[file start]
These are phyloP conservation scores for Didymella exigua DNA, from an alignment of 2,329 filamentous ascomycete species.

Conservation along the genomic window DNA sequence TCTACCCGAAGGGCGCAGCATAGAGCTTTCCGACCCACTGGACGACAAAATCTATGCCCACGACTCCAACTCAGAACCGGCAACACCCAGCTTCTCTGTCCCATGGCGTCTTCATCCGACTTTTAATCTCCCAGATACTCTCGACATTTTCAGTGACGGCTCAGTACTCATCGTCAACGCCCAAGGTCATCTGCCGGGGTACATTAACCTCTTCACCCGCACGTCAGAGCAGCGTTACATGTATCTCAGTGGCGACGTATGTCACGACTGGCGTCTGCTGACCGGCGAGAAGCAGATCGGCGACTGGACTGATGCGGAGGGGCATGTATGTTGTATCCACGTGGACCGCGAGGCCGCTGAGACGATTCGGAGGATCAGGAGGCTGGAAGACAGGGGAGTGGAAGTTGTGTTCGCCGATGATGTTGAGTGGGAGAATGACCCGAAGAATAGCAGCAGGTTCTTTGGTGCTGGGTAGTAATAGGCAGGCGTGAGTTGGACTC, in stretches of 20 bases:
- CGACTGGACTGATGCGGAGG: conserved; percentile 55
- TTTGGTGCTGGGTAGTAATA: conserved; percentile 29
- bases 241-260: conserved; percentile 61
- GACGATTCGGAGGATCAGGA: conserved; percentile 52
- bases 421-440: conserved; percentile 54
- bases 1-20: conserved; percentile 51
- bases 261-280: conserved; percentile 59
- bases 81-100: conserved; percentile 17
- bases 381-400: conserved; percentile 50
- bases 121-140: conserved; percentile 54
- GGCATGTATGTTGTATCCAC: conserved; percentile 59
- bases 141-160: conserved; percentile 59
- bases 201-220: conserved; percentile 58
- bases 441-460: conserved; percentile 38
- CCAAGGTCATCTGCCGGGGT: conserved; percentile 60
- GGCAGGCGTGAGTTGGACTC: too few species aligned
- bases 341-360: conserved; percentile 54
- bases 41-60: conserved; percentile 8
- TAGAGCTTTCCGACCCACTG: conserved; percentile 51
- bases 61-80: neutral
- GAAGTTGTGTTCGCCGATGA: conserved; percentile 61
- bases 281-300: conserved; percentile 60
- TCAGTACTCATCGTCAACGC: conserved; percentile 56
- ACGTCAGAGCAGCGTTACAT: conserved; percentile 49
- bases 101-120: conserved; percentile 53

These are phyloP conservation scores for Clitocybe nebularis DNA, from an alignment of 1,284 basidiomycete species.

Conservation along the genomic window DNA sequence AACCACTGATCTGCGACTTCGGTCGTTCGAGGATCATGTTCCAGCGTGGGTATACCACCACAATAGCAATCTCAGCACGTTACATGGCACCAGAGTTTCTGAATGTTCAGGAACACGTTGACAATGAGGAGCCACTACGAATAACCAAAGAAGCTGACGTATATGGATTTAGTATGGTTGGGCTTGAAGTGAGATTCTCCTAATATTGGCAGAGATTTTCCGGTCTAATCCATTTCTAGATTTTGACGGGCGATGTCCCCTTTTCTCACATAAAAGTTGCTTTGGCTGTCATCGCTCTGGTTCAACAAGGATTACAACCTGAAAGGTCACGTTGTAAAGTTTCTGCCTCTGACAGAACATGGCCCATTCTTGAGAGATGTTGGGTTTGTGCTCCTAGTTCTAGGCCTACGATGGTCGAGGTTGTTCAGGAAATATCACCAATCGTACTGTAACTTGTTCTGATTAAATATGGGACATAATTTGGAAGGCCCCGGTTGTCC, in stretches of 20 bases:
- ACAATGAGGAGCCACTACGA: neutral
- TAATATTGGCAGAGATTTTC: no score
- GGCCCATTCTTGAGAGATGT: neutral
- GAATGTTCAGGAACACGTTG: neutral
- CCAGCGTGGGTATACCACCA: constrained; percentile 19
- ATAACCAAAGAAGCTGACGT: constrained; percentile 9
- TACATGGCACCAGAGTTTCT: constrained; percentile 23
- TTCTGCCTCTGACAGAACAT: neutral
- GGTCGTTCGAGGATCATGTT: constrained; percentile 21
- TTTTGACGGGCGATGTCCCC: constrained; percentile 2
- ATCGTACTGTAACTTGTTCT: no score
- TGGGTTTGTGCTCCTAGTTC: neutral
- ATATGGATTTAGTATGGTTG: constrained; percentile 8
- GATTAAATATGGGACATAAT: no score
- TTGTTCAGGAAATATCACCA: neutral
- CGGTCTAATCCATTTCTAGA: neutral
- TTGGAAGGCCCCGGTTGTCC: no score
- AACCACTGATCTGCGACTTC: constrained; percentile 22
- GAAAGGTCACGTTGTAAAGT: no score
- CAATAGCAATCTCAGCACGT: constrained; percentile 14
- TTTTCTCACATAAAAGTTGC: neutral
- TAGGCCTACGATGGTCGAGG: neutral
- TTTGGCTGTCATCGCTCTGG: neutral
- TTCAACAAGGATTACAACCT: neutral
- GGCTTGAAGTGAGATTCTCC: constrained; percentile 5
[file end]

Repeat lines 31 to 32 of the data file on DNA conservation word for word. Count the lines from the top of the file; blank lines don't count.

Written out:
- TAATATTGGCAGAGATTTTC: no score
- GGCCCATTCTTGAGAGATGT: neutral